Jane Addams Allen

Northern Italy’s Age of Luminosity

SUMMARY: An impressive exhibition presents the work of Italian artists who congregated in the Emilian town of Parma. “The Age of Correggio and the Carracci: Emilian Painting of the Sixteenth and Seventeenth Centuries1’ reveals technical virtuosity, exciting imagery and emotional intensity on busy canvases — a combination that can appeal to those fatigued by the austerity of modern art.   …

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Ludwig Mies van der Rohe

SUMMARY: In this, the centenary of the birth of architect Ludwig Mies van der Rohe, the attacks continue on the modernist functionalism that he espoused and the glass-and-steel building designs that expressed his vision. Though times have changed, and along with them the needs of architecture, a current New York exhibition of his drawings offers the chance to see Mies …

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An Eclipsed Art Critic Shines Anew

SUMMARY: The quintessential art critic of the 1940s was Clement Greenberg, but In later years his dogmatism came under fire. Two volumes of his finest essays, “Perceptions and Judgments, 1939-1944” and ‘Arrogant Purpose, 1945-1949,” edited by John O’Brian (University of Chicago Press, $27.50 each), should help to restore his reputation. Invigorating is the best way to describe the early writings …

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The Genius of Pablo Picasso

Jane Allen and Derek Guthrie Chicago Tribune 15th April 1973, written overnight on the news of Picasso’s death. In Picasso the 20th century has lost one of its most cherished symbols of freedom. He proved the exception to every rule, and we thought until a short week ago that he might even elude the law of human mortality. Secluded behind …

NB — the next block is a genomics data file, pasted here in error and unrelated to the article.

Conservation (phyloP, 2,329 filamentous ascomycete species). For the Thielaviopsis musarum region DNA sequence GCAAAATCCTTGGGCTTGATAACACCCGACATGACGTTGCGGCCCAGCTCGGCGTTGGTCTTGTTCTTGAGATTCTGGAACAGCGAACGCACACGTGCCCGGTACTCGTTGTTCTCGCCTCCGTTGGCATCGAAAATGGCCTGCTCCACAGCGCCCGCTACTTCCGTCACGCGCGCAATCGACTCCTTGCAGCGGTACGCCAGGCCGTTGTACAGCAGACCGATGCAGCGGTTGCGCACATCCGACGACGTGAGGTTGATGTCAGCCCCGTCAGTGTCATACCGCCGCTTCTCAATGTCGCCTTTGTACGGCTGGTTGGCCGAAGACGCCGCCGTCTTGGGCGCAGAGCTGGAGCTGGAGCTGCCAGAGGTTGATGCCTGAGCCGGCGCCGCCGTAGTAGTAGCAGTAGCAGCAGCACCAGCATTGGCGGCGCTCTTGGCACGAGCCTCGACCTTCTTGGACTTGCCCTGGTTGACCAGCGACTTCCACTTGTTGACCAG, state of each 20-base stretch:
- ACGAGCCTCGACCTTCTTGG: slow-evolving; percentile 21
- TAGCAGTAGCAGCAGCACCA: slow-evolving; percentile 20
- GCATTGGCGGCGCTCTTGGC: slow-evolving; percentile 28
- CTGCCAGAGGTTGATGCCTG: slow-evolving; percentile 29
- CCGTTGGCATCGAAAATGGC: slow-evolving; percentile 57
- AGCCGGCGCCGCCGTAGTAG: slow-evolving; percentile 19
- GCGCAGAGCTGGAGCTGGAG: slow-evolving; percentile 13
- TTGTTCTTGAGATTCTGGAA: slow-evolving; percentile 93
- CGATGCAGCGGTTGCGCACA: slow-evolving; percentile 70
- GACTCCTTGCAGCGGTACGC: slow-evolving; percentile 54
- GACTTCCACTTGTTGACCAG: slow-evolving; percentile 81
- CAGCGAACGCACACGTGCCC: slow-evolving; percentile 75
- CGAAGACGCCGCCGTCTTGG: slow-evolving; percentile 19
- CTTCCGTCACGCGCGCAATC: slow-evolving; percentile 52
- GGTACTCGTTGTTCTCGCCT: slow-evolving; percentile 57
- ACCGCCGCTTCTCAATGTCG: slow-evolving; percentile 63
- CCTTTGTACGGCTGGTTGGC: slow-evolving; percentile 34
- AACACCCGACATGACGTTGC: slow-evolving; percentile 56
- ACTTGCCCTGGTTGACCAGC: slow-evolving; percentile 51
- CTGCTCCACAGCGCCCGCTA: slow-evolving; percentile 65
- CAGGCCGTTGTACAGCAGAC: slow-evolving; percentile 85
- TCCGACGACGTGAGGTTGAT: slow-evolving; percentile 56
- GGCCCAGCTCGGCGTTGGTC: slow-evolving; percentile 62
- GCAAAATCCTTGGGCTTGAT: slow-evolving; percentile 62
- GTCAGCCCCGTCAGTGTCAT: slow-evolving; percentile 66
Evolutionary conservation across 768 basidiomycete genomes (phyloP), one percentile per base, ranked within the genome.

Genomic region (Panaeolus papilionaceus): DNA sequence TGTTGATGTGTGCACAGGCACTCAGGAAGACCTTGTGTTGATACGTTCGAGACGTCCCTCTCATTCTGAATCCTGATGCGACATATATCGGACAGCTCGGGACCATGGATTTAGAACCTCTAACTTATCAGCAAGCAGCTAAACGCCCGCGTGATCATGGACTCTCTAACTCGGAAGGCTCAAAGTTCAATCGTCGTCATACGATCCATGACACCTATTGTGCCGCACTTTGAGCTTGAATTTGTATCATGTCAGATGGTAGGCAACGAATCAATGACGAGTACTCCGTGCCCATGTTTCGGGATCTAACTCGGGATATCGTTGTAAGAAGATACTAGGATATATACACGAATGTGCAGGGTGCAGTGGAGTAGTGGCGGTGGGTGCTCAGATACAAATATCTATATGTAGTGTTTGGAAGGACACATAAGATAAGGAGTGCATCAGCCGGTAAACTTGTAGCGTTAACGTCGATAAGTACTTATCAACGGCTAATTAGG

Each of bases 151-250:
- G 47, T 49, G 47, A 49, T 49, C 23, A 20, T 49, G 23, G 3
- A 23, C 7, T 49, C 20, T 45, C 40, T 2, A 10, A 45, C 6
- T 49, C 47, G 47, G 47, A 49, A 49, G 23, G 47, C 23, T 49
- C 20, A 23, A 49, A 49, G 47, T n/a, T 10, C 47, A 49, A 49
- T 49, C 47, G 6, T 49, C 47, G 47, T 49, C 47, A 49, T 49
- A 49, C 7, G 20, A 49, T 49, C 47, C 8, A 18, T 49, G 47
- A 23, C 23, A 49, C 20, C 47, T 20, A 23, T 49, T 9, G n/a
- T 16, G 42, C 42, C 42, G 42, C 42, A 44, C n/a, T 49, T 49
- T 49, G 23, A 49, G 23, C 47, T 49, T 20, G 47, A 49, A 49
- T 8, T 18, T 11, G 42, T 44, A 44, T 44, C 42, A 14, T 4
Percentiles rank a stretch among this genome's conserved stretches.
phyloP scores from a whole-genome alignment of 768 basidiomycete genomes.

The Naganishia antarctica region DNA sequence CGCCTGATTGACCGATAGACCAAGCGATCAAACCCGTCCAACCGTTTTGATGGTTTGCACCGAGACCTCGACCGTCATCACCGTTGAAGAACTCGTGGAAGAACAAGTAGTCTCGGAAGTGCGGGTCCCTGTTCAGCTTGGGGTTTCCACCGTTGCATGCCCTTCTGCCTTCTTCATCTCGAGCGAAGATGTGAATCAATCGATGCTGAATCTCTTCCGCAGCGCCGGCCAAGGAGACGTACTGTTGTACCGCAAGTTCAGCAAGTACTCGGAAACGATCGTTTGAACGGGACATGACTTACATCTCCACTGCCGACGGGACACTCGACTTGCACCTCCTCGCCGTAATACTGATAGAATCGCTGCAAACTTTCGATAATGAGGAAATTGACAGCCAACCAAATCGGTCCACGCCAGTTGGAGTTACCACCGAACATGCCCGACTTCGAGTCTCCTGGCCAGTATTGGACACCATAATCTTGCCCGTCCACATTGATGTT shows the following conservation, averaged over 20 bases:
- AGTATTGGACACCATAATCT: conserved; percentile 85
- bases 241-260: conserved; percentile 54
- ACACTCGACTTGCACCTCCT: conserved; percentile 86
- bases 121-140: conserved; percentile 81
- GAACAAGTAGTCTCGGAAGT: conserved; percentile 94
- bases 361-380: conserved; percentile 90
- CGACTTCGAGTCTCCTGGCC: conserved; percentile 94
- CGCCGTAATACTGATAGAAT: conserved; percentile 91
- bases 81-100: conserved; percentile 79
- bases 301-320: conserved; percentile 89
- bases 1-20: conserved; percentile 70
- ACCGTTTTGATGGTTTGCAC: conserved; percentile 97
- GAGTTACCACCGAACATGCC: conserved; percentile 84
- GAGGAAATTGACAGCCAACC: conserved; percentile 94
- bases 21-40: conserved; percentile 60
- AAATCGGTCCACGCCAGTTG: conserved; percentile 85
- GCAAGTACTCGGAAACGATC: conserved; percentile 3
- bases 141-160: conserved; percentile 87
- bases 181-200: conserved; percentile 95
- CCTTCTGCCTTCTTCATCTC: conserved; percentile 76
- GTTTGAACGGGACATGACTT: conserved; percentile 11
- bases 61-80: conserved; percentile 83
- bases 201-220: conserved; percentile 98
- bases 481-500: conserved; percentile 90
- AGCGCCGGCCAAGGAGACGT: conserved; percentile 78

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Master of the Line

SUMMARY: A new exhibition of Henri de Toulouse-Lautrec’s works at New York’s Museum of Modern Art makes it clear that for Lautrec, the color lithograph, not the painting, was the ultimate work of art. The “how” of the artist’s intense printmaking method is explained by a series of exhibits showing his step-by-step process from rapid sketch to completed print. The …

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The Human Face of an American Icon

Jane Addams Allen 1987 SUMMARY: Georgia O’Keeffe cultivated an image as hard and austere as the bones and mountains that were her favorite subjects. But a National Gallery of Art exhibition featuring rarely seen works and many of O’Keeffe’s personal letters offers another view and makes clear that she was an intensely alive artist, passionate about her work. We are …

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Wheelers, dealers and supercollectors

Where are they taking the art market? Behind the artist in the act of creation stands the collector. His piggish eyes are gleaming, and his right hand firmly clutches the bulging money bag at his belt. Greed, as the 16th century drawing “The Painter and the Connoisseur” by Brueghel makes clear, has always been a part of the world in …

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